Now I’m not saying that all websites with blue backgrounds are bad. In fact, some are quite brilliant. But, bright blue is another color that is just too strong for a background if not designed well. In small amounts or as text on a light background, it can be striking. Or, even just a slightly darker shade of blue works well in large color blocks. The brighter and closer to neon it gets, though, the harder it is to look at for long periods of time. As you can see with the above example, not even black looks good with such a bright background, not to mention a few other obvious improvement areas.

10.) Pale Yellow Background

The shade of yellow used in the above website is great in small amounts used in combination with brown or dark red for, say, a retro look. But, as the entire background, it simply comes across as a very unappealing hue. Yellow is supposed to cause feelings of happiness, childlike bliss, etc. This website certainly doesn’t entice such feelings, nor does the following mock bad website designed in dull orange: Are there any other colors or color combos that you absolutely abhor? Please help make the world a more beautiful place by exposing these poor design practices in the comments below.

Frequently Asked Questions (FAQs) About Troublesome Colors in Advertising

Why are certain colors considered troublesome in advertising?

Certain colors are considered troublesome in advertising because they can evoke negative emotions or reactions from the audience. For instance, colors like brown and gray can be perceived as dull or depressing, while neon colors can be harsh on the eyes and distracting. It’s important to understand the psychological impact of colors when creating an advertisement to ensure it effectively communicates the intended message and appeals to the target audience.

How can I choose the right color combination for my advertisement?

Choosing the right color combination for your advertisement involves understanding your brand, your target audience, and the message you want to convey. It’s important to consider color psychology, cultural associations, and accessibility. Tools like color wheels and color scheme generators can also be helpful in finding harmonious color combinations.

What are some examples of bad color combinations in advertising?

Some examples of bad color combinations in advertising include red and green, blue and orange, and black and brown. These combinations can be hard to read, visually jarring, or evoke negative emotions. However, it’s important to note that context and execution can also play a role in how these combinations are perceived.

How does color psychology impact advertising?

Color psychology plays a significant role in advertising as different colors can evoke different emotions and reactions. For instance, red can evoke feelings of excitement or urgency, while blue can evoke feelings of trust and reliability. Understanding color psychology can help advertisers choose colors that align with their brand message and appeal to their target audience.

Are there any universal rules for color combinations in advertising?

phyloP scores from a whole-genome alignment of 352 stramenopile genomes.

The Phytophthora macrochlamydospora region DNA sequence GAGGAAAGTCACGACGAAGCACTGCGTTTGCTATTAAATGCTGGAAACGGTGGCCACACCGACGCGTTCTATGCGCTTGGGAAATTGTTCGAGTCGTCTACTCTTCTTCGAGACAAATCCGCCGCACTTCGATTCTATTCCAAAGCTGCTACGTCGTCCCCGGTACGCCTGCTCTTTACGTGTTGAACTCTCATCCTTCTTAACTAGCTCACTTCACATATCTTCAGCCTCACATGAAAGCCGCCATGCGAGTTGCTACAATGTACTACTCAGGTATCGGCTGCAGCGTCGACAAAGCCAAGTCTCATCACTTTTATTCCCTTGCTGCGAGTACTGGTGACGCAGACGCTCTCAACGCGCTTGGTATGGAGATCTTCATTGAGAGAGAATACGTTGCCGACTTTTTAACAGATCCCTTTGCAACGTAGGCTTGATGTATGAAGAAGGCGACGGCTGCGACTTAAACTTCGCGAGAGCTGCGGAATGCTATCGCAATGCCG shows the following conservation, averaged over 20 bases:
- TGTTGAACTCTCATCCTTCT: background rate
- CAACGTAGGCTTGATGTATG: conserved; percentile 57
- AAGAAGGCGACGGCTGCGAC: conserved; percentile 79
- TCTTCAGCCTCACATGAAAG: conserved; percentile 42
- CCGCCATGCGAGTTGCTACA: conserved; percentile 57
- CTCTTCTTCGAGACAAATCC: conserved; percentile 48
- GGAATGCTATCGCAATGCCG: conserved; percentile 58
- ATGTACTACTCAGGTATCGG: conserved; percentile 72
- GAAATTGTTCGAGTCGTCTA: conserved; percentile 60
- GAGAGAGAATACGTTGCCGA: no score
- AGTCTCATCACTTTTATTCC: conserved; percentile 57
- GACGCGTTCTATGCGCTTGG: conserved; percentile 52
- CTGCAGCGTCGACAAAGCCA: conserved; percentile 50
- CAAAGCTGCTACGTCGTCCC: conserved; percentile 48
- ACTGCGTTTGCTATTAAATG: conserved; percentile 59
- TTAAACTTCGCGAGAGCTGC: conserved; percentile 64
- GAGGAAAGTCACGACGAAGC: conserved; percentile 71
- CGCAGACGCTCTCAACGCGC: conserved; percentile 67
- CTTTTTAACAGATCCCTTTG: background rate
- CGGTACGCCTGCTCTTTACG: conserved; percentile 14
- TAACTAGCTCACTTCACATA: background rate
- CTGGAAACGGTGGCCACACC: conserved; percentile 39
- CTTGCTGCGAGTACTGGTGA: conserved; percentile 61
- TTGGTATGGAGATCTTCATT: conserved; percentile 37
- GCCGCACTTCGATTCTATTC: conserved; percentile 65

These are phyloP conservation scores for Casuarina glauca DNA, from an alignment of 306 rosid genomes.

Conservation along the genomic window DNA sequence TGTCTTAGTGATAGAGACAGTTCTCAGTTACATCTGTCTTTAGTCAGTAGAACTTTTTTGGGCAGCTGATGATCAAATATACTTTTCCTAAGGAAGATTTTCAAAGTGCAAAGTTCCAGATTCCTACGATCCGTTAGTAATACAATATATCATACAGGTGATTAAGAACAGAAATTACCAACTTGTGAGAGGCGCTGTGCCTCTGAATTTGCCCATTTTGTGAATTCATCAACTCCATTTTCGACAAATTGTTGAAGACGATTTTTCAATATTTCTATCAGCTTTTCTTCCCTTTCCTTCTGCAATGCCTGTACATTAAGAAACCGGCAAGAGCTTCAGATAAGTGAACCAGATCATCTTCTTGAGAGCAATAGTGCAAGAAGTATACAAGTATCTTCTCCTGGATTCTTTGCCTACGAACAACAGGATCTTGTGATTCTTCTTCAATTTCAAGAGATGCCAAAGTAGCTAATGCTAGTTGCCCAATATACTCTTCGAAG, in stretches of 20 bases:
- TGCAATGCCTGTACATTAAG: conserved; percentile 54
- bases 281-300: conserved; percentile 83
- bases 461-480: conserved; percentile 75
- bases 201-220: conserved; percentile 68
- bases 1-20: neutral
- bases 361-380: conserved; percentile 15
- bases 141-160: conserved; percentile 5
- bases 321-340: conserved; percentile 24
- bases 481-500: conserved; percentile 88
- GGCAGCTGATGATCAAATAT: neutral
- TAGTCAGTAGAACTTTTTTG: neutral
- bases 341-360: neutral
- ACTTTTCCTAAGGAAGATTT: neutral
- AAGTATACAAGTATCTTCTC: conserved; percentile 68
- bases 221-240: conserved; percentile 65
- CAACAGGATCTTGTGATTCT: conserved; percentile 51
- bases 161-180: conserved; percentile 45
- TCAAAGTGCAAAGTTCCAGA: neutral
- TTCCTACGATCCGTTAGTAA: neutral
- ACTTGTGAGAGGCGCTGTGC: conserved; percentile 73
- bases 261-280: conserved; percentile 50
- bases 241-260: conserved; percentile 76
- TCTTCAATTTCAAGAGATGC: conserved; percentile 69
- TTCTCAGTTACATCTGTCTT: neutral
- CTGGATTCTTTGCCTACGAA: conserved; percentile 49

While there are no universal rules for color combinations in advertising, there are some general guidelines to follow. These include avoiding combinations that are hard to read, considering color psychology, and ensuring your color choices align with your brand identity. It’s also important to consider accessibility and how your colors will appear to those with color vision deficiencies.

How can I test the effectiveness of my color choices in advertising?

You can test the effectiveness of your color choices in advertising through methods like A/B testing, where you create two versions of an advertisement with different color schemes and see which performs better. You can also gather feedback from your target audience or use analytics to see how your advertisement is performing.

Can I use troublesome colors effectively in advertising?

Yes, troublesome colors can be used effectively in advertising if used thoughtfully and in the right context. For instance, neon colors can be effective for grabbing attention if used sparingly and in the right setting. It’s all about balance and understanding how different colors interact with each other and with your audience.

How can I ensure my advertisement is accessible to those with color vision deficiencies?

To ensure your advertisement is accessible to those with color vision deficiencies, you can use tools like color contrast checkers to ensure your text is readable against your background color. You should also avoid relying solely on color to convey information, as this can be missed by those with color vision deficiencies.

How do cultural associations with colors impact advertising?

Cultural associations with colors can greatly impact how your advertisement is perceived. For instance, in some cultures, white is associated with purity and innocence, while in others it’s associated with mourning. It’s important to understand the cultural context of your target audience when choosing colors for your advertisement.

How can I learn more about color theory and its application in advertising?

There are many resources available to learn more about color theory and its application in advertising. This includes books, online courses, and articles. You can also seek advice from professionals in the field or study successful advertisements to see how they use color effectively.

Tara HornorTara Hornor
View Author

Tara Hornor has a degree in English and has found her niche writing about marketing, advertising, branding, graphic design, and desktop publishing. She is a Senior Editor for Creative Content Experts, a company that specializes in guest blogging and building backlinks. In addition to her writing career, Tara also enjoys spending time with her husband and two children.

bad advertising designbad colorscolor design
Share this article
Read Next
Get the freshest news and resources for developers, designers and digital creators in your inbox each week
Loading form